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For $k_2 \geq k_1 > 0$ and $d\geq 1$, I need to show that $$ k_1\tanh(k_1d) + k_2\tanh(k_2d) - 2\sqrt{k_1k_2\tanh(k_1d)\tanh(k_2d)} \leq (k_2-k_1)\tanh((k_2-k_1)d). $$

I've started by letting $$ f(k) = \sqrt{k\tanh(kd)}$$ so that the problem can be written as $$ f(k_2) - f(k_1) \leq f(k_2 - f_1), $$ and then set $k_2 = k_1 + a$ for some $a\geq0$ so I need to show that $$ g(k_1) = f(k_1 + a) - f(k_1) - f(a) \leq 0. $$

I've differentiated $g(k_1)$ w.r.t $k_1$ with the intent of showing it to be $\leq 0$ with a maximum value of $0$ when $k_1=0$. Numerically it seems feasible but I'm struggling to show it analytically. Explicitly, $$g'(k_1) = \dfrac{(k_1+a)d+\tanh((k_1+a)d)[1 - (k_1+a)d\tanh((k_1+a)d)]}{2\sqrt{(k_1+a)\tanh((k_1+a)d)}} - \dfrac{k_1d+\tanh(k_1d)[1 - k_1d\tanh(k_1d)]}{2\sqrt{k_1\tanh(k_1d)}} \leq 0.$$

Is this a good way of going about the proof? Any alternative ideas would be appreciated.

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Without loss of generality $d=1$, and you want to prove $f(x):=\sqrt{x\tanh x}\implies f(x+y)\le f(x)+f(y)$. We only need verify the case $x,\,y\ge 0$, since $f$ is even and $f(x+y)=f(|x+y|)\le f(|x|+|y|)$. Since $g(x):=\frac{f(x)}{x}=\sqrt{\frac{\tanh x}{x}}$ is decreasing on $\Bbb R^+$ (you may find it easier to check this property for $g^2$), $f(x+y)=(x+y)g(x+y)\le xg(x)+yg(y)=f(x)+f(y)$.

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  • $\begingroup$ Thank you. This is lovely! $\endgroup$ – RH_data_maths Nov 30 '18 at 10:57
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Let's see. Writing $a$ for $k_1$ and $b$ for $k_2$ we have, with $a < b$,

$a\tanh(ad) + b\tanh(bd) - 2\sqrt{ab\tanh(ad)\tanh(bd)} \leq (b-a)\tanh((b-a)d) $ or $(\sqrt{b\tanh(ad)} - \sqrt{a\tanh(bd)})^2 \leq (b-a)\tanh((b-a)d) $.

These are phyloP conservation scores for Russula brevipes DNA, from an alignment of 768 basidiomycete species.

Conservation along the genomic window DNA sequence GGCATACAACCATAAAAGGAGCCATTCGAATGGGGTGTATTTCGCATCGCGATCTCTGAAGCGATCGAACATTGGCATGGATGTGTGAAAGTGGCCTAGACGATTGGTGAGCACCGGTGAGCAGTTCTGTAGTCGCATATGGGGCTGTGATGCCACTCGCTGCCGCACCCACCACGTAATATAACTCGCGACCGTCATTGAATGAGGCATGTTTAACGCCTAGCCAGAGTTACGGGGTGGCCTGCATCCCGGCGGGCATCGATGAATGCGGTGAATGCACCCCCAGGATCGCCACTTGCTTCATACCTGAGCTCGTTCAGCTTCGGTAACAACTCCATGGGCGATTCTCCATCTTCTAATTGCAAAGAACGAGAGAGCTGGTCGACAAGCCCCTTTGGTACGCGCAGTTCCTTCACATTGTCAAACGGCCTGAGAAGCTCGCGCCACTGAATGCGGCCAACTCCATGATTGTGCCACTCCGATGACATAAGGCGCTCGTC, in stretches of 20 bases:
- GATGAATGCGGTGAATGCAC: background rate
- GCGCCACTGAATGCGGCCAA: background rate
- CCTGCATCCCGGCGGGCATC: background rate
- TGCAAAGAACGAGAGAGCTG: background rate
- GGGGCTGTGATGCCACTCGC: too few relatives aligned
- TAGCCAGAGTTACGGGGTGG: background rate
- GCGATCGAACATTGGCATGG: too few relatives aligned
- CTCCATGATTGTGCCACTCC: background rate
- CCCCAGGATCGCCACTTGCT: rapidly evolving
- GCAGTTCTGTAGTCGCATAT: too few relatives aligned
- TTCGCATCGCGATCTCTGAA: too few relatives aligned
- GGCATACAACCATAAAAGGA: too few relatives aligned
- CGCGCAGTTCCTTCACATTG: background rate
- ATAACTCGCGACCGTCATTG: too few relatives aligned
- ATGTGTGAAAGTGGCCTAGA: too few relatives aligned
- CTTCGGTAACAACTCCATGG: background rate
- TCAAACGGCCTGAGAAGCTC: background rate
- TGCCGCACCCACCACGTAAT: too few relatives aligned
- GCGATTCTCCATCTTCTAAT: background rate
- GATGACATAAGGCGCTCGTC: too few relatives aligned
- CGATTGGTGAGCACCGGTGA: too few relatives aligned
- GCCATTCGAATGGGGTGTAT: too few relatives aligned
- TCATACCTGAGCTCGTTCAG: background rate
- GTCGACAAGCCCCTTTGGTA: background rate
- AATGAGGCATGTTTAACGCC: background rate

Taking the square root, $\sqrt{b\tanh(bd)} - \sqrt{a\tanh(ad)} \leq \sqrt{(b-a)\tanh((b-a)d)} $.

Multiplying by $\sqrt{d}$ we get $\sqrt{bd\tanh(ad)} - \sqrt{ad\tanh(bd)} \leq \sqrt{(b-a)d\tanh((b-a)d)} $.

Letting $f(x) = \sqrt{x\tanh(x)}$ this is $f(bd)-f(ad) \le f((b-a)d) $ or $f(y)-f(x) \le f(y-x) $.

This isn't quite what you have, but close.

Since $f'(x) =\dfrac{x\ sech(x)^2 + \tanh(x)}{2 \sqrt{x \tanh(x)}} $, for $x > 0$ we have $f'(x) > 0$, $f'(0^+) = 1$, and $f'(x) \to 0$ as $x \to \infty$.

Letting $y \to x$ and dividing by $y-x$, since $f(0) = 0$, this becomes $f'(x) \le f'(0)$.

Looking at Wolfy, I'm sure that this is true, though I don't know how to prove it right now.

Since $f'(0^+) = 1$, we want $x\ sech(x)^2 + \tanh(x) \le 2 \sqrt{x \tanh(x)} $ or $x^2\ sech(x)^4+2x\ sech(x)\tanh(x)+\tanh^2(x) \le 4 x \tanh(x) $. This seems to be true, but no proof yet.

This is as far as I can go right now, so I'll leave it at this.

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